- Hillary Clinton's trip to Myanmar could be a breakthrough, says Suzanne DiMaggio
- DiMaggio: U.S. should actively test the new government's credibility and push for change
- Re-engagement could clarify the Burmese military's nuclear ambitions, she says
- This moment is a chance to help move Myanmar away from authoritarian rule, says DiMaggio
Hillary Clinton's trip to Myanmar -- the first visit by a U.S. Secretary of State in half a century -- is poised to produce a breakthrough moment in U.S.-Burma relations.
Some worry that such a high-level visit is premature. Given that government's long history of authoritarian rule and systematic violations of human rights, vigilance is in order. But, to its credit, the Obama administration understands that this is not the time to stand on the sidelines and wait for change to happen.
How this transition plays out in Myanmar, historically known as Burma, is a story that hasn't been written yet. The United States should actively test the new government's credibility and commitment to reform and do all that it can to encourage, prod, and push for positive change.
The pace of change in Myanmar over recent months has stunned even the most skeptical observers.
Following deeply flawed elections one year ago, the shift from a ruling junta to a nominally civilian government has led to democracy leader Aung San Suu Kyi
's release from house arrest and the official return of her party, the National League for Democracy (NLD), to the political scene. Her meetings with President Thein Sein represent a welcome signal that Myanmar's new government is reaching out to its opponents. The NLD recently announced that Suu Kyi would likely run for Parliament.
Other "flickers of progress," as President Barack Obama put it, are also under way. The government has created a nominally independent human rights body, invited the International Monetary Fund to engage in dialogue on currency reforms, called on armed ethnic groups to hold peace talks and lifted some restrictions on the media.
While the recent release of 200 or so activists falls far short of the estimated 2,100 political prisoners believed to be languishing in Burmese jails, it's a movement that should be further pushed.
So far, the U.S. government has responded by lifting travel restrictions on some officials -- including Wunna Maung Lwin, Myanmar's foreign minister, who met with U.S. officials in Washington and New York in September and on the margins of the Asia-Pacific Economic Cooperation meeting in Hawaii earlier in November. Derek Mitchell, the U.S. special envoy to Myanmar, has visited the Southeast Asian nation twice during the past two months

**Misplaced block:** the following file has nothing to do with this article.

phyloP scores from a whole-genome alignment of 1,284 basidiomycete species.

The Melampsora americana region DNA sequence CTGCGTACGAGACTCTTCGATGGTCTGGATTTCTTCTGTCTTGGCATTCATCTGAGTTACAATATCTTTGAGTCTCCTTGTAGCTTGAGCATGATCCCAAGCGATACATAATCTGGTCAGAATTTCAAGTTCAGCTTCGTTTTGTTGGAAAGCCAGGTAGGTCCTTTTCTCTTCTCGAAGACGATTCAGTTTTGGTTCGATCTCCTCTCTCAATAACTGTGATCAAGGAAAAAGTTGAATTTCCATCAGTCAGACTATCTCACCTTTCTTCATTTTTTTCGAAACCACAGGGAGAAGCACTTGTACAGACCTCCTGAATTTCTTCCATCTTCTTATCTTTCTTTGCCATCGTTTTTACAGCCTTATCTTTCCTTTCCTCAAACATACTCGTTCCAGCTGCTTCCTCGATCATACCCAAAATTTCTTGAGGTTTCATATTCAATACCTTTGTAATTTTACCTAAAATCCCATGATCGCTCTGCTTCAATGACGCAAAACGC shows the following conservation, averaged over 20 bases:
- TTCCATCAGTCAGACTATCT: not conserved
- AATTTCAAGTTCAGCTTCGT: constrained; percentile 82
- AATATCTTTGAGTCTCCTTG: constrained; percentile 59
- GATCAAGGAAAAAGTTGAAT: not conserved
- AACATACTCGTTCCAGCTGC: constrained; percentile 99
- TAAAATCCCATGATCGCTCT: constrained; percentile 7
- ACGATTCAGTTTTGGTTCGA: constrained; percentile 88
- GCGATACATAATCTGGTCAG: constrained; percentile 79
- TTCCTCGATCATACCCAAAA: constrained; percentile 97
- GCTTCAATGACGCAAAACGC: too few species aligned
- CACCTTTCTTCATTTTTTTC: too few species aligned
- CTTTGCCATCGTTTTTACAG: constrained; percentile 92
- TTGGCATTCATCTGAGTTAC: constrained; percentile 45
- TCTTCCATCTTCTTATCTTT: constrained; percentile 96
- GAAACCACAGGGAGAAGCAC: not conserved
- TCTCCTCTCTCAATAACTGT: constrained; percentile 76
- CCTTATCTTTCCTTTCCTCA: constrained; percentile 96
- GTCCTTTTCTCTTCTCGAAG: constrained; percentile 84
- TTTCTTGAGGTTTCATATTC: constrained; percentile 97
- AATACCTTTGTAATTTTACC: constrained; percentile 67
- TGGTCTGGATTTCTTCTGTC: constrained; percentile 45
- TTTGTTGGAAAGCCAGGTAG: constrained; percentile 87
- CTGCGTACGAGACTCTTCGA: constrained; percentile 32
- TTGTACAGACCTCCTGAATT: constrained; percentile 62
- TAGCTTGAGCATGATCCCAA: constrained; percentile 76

Clinton's visit represents the clearest signal yet that the Obama administration is ready to begin a new era in U.S.-Myanmar relations.
The visit is also a strong signal to China that the United States is seeking to contain Beijing's influence in Myanmar. While the U.S. sanctioned itself out of playing a role in resource-rich Myanmar over the past few decades, China has been aggressively pursuing its commercial interests, and today China is the country's main trading partner and arms supplier. But Myanmar's recent decision to suspend the construction of the controversial Myitsone Dam project, which was to provide electricity to China, is a strong indication that the government is ready to say no to China when it is in its interest to do so.
Clinton's visit to Myanmar, which comes on the heels of Obama's recent Asian tour that culminated at the East Asia Summit in Indonesia, also represents a reassertion of American leadership in the wider Asia-Pacific region.
While in Asia, Obama shored up trade, diplomatic and military interests in the region, announced plans to station U.S. troops in Australia and pursued a multilateral approach to resolving territorial and energy disputes in the South China Sea -- a set of issues that Beijing prefers to deal with bilaterally. Re-engaging Myanmar is part of this strategic reorientation.
U.S.-Myanmar re-engagement could open the way to clarifying the military's nuclear ambitions, which have become all the more disturbing in light of U.S. Sen. Richard Lugar's recent disclosure that he received information several years ago that Myanmar's government planned to develop nuclear weapons with North Korea's assistance.
While in Myanmar, Clinton should vigorously press leaders to allow the visit of an International Atomic Energy Agency (IAEA) fact-finding team to investigate any questions related to nuclear cooperation from Pyongyang and sign on to the voluntary Additional Protocol, a safeguards agreement that would provide IAEA greater rights of access.
An expansion in official U.S.-Myanmar ties also could help to address a range of issues beyond Myanmar's internal situation. The nation is the source of a number of transnational concerns related to instability and conflict along its borders as a result of military efforts to rein in insurgent groups, as well as the continuing export of disease and refugees. Myanmar's porous borders, combined with its status as the second-largest opium poppy grower
in the world after Afghanistan, have allowed for rampant drug smuggling throughout and beyond Asia.
The recent endorsement by the Association of South East Asian Nations of Myanmar's bid to assume the chairmanship of the regional grouping in 2014 offers a significant point of leverage. The United States would be well-served to coordinate its policies toward Myanmar with ASEAN governments to ensure that leaders in the capital of Naypyidaw enact meaningful reforms that bring about national reconciliation and improve the everyday lives of the Burmese people.
With a per capita gross domestic product (GDP) between $1 to $3 a day, the conditions in Myanmar are among the most dire of any country. This moment of change is an opportunity to help move Myanmar away from authoritarian rule and into the world community.